The un-bear-able facts: What to do and how to prevent bears as hibernation comes to a close

A black bear sniffs a cooler left out in the wilderness.
Roaring Fork Valley Bear Coalition/Courtesy photo

With the summer season quickly approaching, human interactions with wildlife in Garfield County are sure to occur.

As bears come out of hibernation and find themselves in the mountainous trees of Roaring Fork Valley, here’s what you need to know about wildlife interaction safety for the 2023 summer.

Editor’s note: Some of the following information was taken from the Roaring Fork Valley Bear Coalition.

  1. Bear safety precautions:
    • Secure food and trash: Bears have a sharp sense of smell and can be attracted to food. Store all food, coolers and trash in bear-resistant containers or lock them in a vehicle. Avoid leaving any food or food-related items unattended.
    • Use bear-resistant camping equipment: When camping in the Roaring Fork Valley, use bear-resistant containers or hang food and scented items at least 10 feet off the ground and four feet from any vertical support. 
    • Be aware of bear signs: Learn to recognize signs of bear activity, such as tracks, claw marks or overturned rocks and logs. If you come across these signs, it may indicate the presence of bears in the area.
  2. Hiking and outdoor activities:
    • Travel in groups: When hiking or engaging in outdoor activities, it’s safer to travel in groups rather than alone. Bears are less likely to approach larger groups.
    • Make noise: While on the trail, make noise by talking and clapping. This alerts bears to your presence and reduces the chance of surprising them, which can lead to defensive behavior.
    • Carry bear spray: Carry it in an easily accessible location and know how to use it effectively. Bear spray can discourage a bear from approaching and provides a valuable means of self-defense. Familiarize yourself with the proper technique for using bear spray before heading out.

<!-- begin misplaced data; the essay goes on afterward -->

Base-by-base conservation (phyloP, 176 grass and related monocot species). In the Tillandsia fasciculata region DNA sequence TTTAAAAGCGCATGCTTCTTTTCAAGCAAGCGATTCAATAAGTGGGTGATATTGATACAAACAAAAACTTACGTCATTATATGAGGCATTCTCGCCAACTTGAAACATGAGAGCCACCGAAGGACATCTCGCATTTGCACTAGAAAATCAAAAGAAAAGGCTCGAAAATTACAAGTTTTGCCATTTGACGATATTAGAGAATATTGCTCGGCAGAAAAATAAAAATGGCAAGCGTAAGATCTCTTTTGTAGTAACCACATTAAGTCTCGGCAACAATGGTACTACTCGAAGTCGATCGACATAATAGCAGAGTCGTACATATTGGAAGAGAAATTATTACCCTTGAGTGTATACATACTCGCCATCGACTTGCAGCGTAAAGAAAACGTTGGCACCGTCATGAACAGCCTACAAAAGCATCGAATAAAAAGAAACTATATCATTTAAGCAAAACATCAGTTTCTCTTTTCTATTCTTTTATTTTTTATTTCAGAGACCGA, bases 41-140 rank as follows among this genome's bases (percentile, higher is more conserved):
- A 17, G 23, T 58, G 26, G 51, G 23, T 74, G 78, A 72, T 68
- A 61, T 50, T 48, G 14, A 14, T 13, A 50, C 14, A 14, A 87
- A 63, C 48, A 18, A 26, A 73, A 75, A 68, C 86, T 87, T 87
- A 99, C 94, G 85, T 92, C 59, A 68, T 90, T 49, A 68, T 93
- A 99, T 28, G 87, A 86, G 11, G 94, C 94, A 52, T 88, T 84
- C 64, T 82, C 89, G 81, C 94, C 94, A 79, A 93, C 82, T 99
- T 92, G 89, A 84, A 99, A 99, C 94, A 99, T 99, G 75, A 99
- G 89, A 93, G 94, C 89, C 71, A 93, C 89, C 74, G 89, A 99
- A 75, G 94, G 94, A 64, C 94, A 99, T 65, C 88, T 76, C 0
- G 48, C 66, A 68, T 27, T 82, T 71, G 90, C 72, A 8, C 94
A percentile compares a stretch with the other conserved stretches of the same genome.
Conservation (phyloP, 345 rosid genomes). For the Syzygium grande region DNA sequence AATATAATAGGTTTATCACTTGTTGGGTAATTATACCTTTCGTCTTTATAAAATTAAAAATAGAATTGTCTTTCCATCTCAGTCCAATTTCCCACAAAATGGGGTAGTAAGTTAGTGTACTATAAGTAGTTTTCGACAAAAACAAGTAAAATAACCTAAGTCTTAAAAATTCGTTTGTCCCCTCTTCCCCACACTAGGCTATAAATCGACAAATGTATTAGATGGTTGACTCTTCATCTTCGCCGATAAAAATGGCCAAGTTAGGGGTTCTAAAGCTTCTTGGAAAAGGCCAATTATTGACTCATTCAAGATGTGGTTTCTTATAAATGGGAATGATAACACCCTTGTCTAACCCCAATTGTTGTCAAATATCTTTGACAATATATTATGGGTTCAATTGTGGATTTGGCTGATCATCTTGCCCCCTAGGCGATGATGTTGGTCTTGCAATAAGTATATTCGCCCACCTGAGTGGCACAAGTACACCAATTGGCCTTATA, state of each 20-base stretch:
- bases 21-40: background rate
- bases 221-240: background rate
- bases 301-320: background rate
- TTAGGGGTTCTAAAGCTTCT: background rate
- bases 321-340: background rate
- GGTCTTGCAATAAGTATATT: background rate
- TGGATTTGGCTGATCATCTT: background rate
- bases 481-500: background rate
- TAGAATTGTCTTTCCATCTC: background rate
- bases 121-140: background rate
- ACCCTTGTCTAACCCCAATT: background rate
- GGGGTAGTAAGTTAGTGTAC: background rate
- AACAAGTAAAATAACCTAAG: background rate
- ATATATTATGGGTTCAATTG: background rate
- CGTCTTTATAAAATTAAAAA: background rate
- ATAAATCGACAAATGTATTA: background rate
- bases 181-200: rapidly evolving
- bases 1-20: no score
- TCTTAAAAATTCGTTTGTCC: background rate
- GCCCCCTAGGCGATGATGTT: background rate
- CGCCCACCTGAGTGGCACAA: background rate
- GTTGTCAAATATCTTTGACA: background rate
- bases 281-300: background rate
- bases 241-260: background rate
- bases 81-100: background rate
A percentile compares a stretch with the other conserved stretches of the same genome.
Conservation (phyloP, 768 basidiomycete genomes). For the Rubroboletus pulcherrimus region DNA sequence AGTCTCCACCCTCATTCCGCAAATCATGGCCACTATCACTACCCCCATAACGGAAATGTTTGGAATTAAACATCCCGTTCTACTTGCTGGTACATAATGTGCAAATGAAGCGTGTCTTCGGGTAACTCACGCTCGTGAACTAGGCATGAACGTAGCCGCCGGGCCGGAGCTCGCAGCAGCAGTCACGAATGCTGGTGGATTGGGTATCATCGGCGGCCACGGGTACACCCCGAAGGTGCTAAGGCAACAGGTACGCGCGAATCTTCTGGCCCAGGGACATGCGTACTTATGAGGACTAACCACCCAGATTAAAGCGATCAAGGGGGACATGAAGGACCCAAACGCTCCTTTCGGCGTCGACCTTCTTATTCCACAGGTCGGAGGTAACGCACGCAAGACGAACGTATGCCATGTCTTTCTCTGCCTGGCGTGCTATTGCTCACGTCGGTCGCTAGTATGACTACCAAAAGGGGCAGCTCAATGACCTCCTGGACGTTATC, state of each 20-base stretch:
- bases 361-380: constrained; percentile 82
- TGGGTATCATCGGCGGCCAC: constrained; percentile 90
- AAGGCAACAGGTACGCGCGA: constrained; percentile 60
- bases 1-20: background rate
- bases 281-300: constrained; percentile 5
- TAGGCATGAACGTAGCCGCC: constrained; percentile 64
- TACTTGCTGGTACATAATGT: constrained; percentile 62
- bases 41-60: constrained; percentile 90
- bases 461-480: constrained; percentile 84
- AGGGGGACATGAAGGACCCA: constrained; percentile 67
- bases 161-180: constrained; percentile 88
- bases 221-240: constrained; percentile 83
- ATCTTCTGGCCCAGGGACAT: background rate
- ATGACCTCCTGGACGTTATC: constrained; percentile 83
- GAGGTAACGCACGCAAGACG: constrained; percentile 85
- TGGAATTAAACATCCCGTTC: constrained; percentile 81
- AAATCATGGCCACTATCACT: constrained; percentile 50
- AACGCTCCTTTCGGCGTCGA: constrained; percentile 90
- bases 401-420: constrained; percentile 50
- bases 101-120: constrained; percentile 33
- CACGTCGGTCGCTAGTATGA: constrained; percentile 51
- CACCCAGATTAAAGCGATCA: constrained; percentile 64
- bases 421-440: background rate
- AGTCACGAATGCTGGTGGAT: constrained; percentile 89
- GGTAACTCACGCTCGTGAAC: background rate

3. Respecting bear habitat:
    • Be vigilant in bear habitat: Be very alert when hiking or camping in known bear habitats, such as wooded areas and along bodies of water. These are areas where bears are more likely to be present.
    • Maintain a safe distance: If you encounter a bear, give it space. Respect their territory and avoid approaching or disturbing them. 
    • Follow park regulations: If you’re in a national park or wildlife area, follow all posted regulations regarding bear encounters and closures. These regulations are in place to protect both visitors and bears.
  4. Keeping bears out of your backyard: 
    • Contact authorities: If a bear finds themselves in your backyard, be sure to call 911 to keep your yard, your pets and yourself in a safe situation.
    • Locking your trash bins: Be sure to lock all trash bins and refrain from leaving food outside. Once a bear locates food that is easily accessible, it will lose its fear of people and frequently return.
    • Keep the volume up: When indulging in outdoor activity, such as grilling or hanging out in the backyard, be sure to stay loud. Both noise and light discourage bears from getting close.
    • Clean up the smell: With bears’ impressive sense of smell, be sure to clean up any odors that may attract them. If worse comes to worse, spray deterrent that the bear will find unpleasant, such as ammonia or bleach.

With bears out and about for the coming months, these tips will help you avoid an ugly bear experience. Be sure to do your part to keep both the bear and yourself safe.

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